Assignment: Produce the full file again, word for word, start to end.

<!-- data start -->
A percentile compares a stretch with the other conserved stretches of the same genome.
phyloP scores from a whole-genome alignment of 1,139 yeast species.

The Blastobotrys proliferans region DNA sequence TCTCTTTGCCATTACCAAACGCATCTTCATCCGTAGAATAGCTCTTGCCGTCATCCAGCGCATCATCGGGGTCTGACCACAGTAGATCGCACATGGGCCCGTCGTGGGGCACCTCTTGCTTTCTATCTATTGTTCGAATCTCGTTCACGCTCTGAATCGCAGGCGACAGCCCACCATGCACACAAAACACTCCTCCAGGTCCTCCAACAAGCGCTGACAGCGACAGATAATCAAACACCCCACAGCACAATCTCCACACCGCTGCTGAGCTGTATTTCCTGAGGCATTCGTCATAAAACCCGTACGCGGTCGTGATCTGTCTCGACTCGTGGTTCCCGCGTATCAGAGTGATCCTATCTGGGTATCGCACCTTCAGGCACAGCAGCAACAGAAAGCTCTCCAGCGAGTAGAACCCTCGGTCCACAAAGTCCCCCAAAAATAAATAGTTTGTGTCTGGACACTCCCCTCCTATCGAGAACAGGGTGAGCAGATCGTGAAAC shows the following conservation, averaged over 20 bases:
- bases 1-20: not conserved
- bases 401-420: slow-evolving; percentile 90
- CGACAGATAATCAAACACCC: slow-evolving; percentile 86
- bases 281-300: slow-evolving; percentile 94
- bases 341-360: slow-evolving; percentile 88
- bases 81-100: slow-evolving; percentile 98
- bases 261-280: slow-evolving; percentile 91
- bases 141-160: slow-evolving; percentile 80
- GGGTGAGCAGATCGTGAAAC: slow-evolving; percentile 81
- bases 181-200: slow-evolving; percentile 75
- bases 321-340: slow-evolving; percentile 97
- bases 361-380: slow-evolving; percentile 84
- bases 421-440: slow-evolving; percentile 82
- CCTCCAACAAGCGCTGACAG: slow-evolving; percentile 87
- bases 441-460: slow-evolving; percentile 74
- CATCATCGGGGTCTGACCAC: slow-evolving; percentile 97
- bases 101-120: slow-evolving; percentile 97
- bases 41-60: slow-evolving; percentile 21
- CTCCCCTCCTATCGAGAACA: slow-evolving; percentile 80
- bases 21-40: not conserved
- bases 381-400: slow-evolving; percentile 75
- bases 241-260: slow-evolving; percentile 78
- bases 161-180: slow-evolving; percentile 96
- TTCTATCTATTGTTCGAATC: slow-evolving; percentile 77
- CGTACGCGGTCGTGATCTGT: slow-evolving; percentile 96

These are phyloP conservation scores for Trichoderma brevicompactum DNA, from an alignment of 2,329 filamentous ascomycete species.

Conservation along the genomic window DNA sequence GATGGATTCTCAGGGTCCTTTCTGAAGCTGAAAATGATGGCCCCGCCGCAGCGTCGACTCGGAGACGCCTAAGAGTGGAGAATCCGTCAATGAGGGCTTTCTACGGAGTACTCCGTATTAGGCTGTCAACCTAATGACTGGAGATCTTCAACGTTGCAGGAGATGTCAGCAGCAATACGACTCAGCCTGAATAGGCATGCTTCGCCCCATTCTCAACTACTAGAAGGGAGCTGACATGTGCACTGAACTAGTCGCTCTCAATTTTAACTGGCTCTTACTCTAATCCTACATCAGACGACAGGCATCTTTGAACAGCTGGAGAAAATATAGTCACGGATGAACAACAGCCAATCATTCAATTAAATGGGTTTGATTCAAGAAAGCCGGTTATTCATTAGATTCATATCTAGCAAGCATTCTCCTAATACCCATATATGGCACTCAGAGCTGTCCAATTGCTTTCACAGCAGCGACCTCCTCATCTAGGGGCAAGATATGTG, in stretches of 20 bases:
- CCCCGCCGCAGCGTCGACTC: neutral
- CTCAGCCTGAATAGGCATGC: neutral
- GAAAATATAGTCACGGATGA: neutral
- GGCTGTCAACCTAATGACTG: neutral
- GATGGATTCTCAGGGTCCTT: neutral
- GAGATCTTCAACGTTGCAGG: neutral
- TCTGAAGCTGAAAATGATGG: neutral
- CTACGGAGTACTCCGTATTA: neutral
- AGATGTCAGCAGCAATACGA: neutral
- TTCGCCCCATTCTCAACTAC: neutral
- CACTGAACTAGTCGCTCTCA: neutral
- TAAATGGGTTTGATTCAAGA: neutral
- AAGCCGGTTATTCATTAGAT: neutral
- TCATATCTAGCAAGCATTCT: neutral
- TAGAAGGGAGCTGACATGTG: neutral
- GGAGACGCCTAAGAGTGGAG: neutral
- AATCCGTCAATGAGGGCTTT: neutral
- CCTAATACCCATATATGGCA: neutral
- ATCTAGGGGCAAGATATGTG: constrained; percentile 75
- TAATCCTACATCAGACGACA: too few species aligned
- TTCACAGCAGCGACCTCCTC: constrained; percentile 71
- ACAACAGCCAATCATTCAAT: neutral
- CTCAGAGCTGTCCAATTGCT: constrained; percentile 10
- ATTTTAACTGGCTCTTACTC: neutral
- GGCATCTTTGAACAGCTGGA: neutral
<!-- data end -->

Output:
A percentile compares a stretch with the other conserved stretches of the same genome.
phyloP scores from a whole-genome alignment of 1,139 yeast species.

The Blastobotrys proliferans region DNA sequence TCTCTTTGCCATTACCAAACGCATCTTCATCCGTAGAATAGCTCTTGCCGTCATCCAGCGCATCATCGGGGTCTGACCACAGTAGATCGCACATGGGCCCGTCGTGGGGCACCTCTTGCTTTCTATCTATTGTTCGAATCTCGTTCACGCTCTGAATCGCAGGCGACAGCCCACCATGCACACAAAACACTCCTCCAGGTCCTCCAACAAGCGCTGACAGCGACAGATAATCAAACACCCCACAGCACAATCTCCACACCGCTGCTGAGCTGTATTTCCTGAGGCATTCGTCATAAAACCCGTACGCGGTCGTGATCTGTCTCGACTCGTGGTTCCCGCGTATCAGAGTGATCCTATCTGGGTATCGCACCTTCAGGCACAGCAGCAACAGAAAGCTCTCCAGCGAGTAGAACCCTCGGTCCACAAAGTCCCCCAAAAATAAATAGTTTGTGTCTGGACACTCCCCTCCTATCGAGAACAGGGTGAGCAGATCGTGAAAC shows the following conservation, averaged over 20 bases:
- bases 1-20: not conserved
- bases 401-420: slow-evolving; percentile 90
- CGACAGATAATCAAACACCC: slow-evolving; percentile 86
- bases 281-300: slow-evolving; percentile 94
- bases 341-360: slow-evolving; percentile 88
- bases 81-100: slow-evolving; percentile 98
- bases 261-280: slow-evolving; percentile 91
- bases 141-160: slow-evolving; percentile 80
- GGGTGAGCAGATCGTGAAAC: slow-evolving; percentile 81
- bases 181-200: slow-evolving; percentile 75
- bases 321-340: slow-evolving; percentile 97
- bases 361-380: slow-evolving; percentile 84
- bases 421-440: slow-evolving; percentile 82
- CCTCCAACAAGCGCTGACAG: slow-evolving; percentile 87
- bases 441-460: slow-evolving; percentile 74
- CATCATCGGGGTCTGACCAC: slow-evolving; percentile 97
- bases 101-120: slow-evolving; percentile 97
- bases 41-60: slow-evolving; percentile 21
- CTCCCCTCCTATCGAGAACA: slow-evolving; percentile 80
- bases 21-40: not conserved
- bases 381-400: slow-evolving; percentile 75
- bases 241-260: slow-evolving; percentile 78
- bases 161-180: slow-evolving; percentile 96
- TTCTATCTATTGTTCGAATC: slow-evolving; percentile 77
- CGTACGCGGTCGTGATCTGT: slow-evolving; percentile 96

These are phyloP conservation scores for Trichoderma brevicompactum DNA, from an alignment of 2,329 filamentous ascomycete species.

Conservation along the genomic window DNA sequence GATGGATTCTCAGGGTCCTTTCTGAAGCTGAAAATGATGGCCCCGCCGCAGCGTCGACTCGGAGACGCCTAAGAGTGGAGAATCCGTCAATGAGGGCTTTCTACGGAGTACTCCGTATTAGGCTGTCAACCTAATGACTGGAGATCTTCAACGTTGCAGGAGATGTCAGCAGCAATACGACTCAGCCTGAATAGGCATGCTTCGCCCCATTCTCAACTACTAGAAGGGAGCTGACATGTGCACTGAACTAGTCGCTCTCAATTTTAACTGGCTCTTACTCTAATCCTACATCAGACGACAGGCATCTTTGAACAGCTGGAGAAAATATAGTCACGGATGAACAACAGCCAATCATTCAATTAAATGGGTTTGATTCAAGAAAGCCGGTTATTCATTAGATTCATATCTAGCAAGCATTCTCCTAATACCCATATATGGCACTCAGAGCTGTCCAATTGCTTTCACAGCAGCGACCTCCTCATCTAGGGGCAAGATATGTG, in stretches of 20 bases:
- CCCCGCCGCAGCGTCGACTC: neutral
- CTCAGCCTGAATAGGCATGC: neutral
- GAAAATATAGTCACGGATGA: neutral
- GGCTGTCAACCTAATGACTG: neutral
- GATGGATTCTCAGGGTCCTT: neutral
- GAGATCTTCAACGTTGCAGG: neutral
- TCTGAAGCTGAAAATGATGG: neutral
- CTACGGAGTACTCCGTATTA: neutral
- AGATGTCAGCAGCAATACGA: neutral
- TTCGCCCCATTCTCAACTAC: neutral
- CACTGAACTAGTCGCTCTCA: neutral
- TAAATGGGTTTGATTCAAGA: neutral
- AAGCCGGTTATTCATTAGAT: neutral
- TCATATCTAGCAAGCATTCT: neutral
- TAGAAGGGAGCTGACATGTG: neutral
- GGAGACGCCTAAGAGTGGAG: neutral
- AATCCGTCAATGAGGGCTTT: neutral
- CCTAATACCCATATATGGCA: neutral
- ATCTAGGGGCAAGATATGTG: constrained; percentile 75
- TAATCCTACATCAGACGACA: too few species aligned
- TTCACAGCAGCGACCTCCTC: constrained; percentile 71
- ACAACAGCCAATCATTCAAT: neutral
- CTCAGAGCTGTCCAATTGCT: constrained; percentile 10
- ATTTTAACTGGCTCTTACTC: neutral
- GGCATCTTTGAACAGCTGGA: neutral